May 2nd, 2007



(oops, meant to post this on Sunday when I actually wrote it. Oh well, you get it now instead!)

14. King and Goddess (Judith Tarr)
Who can turn down a fictionalized biography of Hatshepsut, the Queen of Egypt who made herself King? This was a fun read. I've no doubt that Tarr is being honest when she says she took the story straight from history, but it really does read like something entirely invented -- it makes a great novel. This is hardly "great" writing, but it's clear and straightforward and unselfconscious and doesn't draw attention to itself. It's the kind of book that you barely notice you're reading, because the story carries everything through so strongly. ****

15, 16. Lucifer: Children and Monsters and A Dalliance with the Damned (Mike Carey et al)
Wow, this is a complex series. I'm only three books in, and I'm already having to go back to refresh my memory about the whys and wherefores. This is a good thing, for the most part, and I have faith (at least for now) that Carey knows what he's doing and where he's going with this. A lot of the characters make me vaguely uncomfortable, which is probably appropriate for a book about "the Devil". I'm particularly wary about the Lady Lys character -- she's just such an over-the-top caricature, and although I'm hoping there are interesting directions for her ahead, I'm a little wary. On the whole, though, it's a good read, and I'm glad to have it. (Also, having picked it up after the series has ended means I don't have the agonizing wait for the next instalment I get with most graphic fiction) ****

17. When Abortion was a Crime (Leslie J. Reagan)
This was a very interesting book, and only about half as depressing as you would expect. It's a political book, in that the author pretty clearly has a point of view, but it's not polemical. It's primarily an academic study, and it works on that level. It's a surprisingly easy read, with statistics broken up with narrative and interpretation in quite an enjoyable mixture. I feel kind of strange saying I enjoyed a book whose primary focus is illegal abortion, but I did. And I learned a lot, too -- my preconceptions about the practice of illegal abortion and people's attitudes to it were definitely challenged. ****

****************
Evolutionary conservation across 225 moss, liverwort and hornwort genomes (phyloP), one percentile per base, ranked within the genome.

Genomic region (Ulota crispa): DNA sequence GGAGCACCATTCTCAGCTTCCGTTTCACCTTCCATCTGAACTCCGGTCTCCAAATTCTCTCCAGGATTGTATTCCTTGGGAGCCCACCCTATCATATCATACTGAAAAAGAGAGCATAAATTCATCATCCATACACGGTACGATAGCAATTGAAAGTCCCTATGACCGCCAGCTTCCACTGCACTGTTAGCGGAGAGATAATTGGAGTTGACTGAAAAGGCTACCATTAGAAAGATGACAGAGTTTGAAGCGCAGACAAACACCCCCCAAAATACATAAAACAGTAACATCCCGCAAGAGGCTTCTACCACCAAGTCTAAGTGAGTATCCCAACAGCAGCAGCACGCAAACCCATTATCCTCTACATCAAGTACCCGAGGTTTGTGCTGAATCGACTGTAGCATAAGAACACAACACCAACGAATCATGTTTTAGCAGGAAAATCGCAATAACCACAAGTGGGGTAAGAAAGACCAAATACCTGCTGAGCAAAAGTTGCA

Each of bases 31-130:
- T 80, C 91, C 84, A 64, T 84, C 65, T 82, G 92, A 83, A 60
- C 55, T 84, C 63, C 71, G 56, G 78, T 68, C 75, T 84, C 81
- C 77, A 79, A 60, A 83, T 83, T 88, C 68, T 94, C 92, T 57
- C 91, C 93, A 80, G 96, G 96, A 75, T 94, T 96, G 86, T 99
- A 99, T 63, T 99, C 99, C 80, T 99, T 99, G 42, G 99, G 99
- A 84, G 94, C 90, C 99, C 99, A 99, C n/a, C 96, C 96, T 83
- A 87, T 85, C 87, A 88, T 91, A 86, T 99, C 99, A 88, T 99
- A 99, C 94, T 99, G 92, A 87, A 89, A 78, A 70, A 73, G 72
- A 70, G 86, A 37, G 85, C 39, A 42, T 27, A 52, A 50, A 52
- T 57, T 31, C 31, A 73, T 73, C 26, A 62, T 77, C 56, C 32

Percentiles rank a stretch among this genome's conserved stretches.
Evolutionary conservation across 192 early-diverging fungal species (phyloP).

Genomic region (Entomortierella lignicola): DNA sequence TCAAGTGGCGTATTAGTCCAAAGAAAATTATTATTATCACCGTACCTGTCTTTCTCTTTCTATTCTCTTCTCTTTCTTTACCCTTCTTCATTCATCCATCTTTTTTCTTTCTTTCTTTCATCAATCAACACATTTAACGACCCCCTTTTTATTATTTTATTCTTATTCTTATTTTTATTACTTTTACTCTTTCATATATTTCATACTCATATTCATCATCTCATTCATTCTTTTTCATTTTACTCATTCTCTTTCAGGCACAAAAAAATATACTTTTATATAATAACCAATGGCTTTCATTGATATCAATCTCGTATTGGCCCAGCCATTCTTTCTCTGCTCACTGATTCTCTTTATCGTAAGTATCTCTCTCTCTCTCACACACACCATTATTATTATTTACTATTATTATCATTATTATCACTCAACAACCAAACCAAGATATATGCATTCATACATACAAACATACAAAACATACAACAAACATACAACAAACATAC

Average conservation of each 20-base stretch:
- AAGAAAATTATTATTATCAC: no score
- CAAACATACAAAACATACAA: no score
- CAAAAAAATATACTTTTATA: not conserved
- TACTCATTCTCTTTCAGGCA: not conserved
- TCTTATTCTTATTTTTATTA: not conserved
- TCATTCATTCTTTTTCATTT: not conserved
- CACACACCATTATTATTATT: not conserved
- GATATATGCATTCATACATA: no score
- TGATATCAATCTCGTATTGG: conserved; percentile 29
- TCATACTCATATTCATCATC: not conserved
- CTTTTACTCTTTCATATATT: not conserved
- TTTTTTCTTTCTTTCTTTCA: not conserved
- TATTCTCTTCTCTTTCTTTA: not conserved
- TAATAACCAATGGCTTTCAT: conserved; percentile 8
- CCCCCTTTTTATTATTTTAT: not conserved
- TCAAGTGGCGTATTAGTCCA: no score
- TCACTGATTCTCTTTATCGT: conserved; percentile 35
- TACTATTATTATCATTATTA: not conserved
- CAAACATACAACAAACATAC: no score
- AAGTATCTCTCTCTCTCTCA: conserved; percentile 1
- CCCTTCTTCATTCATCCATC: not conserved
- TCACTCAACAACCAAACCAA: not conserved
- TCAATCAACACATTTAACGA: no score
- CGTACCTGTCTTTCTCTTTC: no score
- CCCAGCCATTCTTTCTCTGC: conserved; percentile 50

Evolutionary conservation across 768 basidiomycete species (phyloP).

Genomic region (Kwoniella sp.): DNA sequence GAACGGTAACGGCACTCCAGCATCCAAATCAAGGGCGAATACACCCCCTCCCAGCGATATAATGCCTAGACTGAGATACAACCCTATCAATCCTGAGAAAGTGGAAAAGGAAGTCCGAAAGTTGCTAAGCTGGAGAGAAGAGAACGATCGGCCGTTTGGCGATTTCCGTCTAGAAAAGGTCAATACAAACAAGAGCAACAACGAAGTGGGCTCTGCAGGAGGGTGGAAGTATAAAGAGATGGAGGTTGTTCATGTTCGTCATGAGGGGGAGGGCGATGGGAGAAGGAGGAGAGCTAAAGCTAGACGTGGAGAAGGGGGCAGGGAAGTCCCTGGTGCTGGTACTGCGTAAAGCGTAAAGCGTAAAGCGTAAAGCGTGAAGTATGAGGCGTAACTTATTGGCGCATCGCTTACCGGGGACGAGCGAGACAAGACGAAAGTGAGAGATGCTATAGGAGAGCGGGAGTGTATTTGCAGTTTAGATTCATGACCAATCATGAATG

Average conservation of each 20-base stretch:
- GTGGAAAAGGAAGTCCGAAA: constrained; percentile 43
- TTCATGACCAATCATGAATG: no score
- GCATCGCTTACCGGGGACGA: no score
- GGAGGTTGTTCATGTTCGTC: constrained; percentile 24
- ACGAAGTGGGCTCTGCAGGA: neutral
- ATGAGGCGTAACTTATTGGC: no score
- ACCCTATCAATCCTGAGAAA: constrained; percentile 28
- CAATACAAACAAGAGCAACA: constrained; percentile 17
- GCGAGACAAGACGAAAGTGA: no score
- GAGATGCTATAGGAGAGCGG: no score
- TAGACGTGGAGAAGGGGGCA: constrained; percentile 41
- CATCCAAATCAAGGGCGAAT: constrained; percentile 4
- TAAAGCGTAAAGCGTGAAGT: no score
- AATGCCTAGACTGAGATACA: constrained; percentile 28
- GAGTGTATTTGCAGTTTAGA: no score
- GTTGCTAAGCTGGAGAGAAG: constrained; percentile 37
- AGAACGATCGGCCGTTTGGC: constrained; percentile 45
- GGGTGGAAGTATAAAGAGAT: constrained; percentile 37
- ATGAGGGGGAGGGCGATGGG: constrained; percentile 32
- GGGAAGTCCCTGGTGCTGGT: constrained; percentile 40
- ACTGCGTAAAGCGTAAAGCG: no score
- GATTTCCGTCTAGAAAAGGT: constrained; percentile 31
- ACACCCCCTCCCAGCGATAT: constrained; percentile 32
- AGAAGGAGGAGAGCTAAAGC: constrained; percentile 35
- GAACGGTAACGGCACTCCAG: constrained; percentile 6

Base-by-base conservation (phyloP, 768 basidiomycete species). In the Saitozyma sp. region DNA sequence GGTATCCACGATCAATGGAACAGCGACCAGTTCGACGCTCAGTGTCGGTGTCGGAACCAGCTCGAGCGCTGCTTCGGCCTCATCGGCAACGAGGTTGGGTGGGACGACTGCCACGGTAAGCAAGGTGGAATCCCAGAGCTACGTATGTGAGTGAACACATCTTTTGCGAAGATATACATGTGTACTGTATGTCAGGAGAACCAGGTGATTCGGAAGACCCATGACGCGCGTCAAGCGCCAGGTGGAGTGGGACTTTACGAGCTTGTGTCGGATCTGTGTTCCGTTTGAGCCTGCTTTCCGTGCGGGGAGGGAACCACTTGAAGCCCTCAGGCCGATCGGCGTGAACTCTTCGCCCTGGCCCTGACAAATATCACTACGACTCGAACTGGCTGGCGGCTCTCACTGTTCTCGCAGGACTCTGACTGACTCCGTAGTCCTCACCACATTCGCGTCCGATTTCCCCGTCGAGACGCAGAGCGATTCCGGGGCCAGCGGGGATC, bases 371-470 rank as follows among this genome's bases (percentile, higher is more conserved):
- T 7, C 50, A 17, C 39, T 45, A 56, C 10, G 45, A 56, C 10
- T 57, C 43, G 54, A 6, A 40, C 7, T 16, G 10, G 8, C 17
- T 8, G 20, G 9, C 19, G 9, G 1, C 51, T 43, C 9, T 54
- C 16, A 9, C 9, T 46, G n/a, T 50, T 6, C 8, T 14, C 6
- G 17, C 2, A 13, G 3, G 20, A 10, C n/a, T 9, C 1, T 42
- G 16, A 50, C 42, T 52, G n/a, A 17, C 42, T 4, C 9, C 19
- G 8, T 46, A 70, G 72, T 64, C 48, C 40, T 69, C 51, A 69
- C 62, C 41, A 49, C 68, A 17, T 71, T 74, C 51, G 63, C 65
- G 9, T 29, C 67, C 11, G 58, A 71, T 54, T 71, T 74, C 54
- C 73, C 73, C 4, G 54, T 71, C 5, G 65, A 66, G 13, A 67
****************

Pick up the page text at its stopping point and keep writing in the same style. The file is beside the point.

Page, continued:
18. The Scar (China Mieville)
Why had I never read Mieville before this year? You may notice that I am hard at work correcting that oversight. The Scar is a very good book indeed -- I didn't find it quite as captivating as Perdido Street Station, but that's quite a hard act to follow. The story was intricate and absorbing, although it didn't give me the same shivers PSS did (see? this isn't fair. I'm just making comparisons.). The characters were appealing but not without their flaws, and the world continues to be complex and well-imagined. A great read. It only suffers by comparison with Mieville's own work -- it still outshines a great many books in my library. ****

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baby dragon

stupid stupid stupid

So, Canadian federal elections are about to have fixed dates.

This is a stupid idea.

It makes no sense in a parliamentary system of government. I don't understand why it's suddenly become so popular (The provinces have been trickling this way, too). Sure, Prime Ministers have always called elections when they thought they were most likely to win, but since they were always required to do so within five years, I didn't think it was a big problem for democracy. And this four-year thing still has a huge minority-government exception (which is convenient for Mr. Harper, who's desperately trying to decide when best to engineer the fall of his own minority).

This is dumb. I'm sure fixed election dates work in the 'States, but here.... they're just pointless.

I am so annoyed about this. I almost want to make a sign and camp out on the 'Hill. Kinda pointless now, though.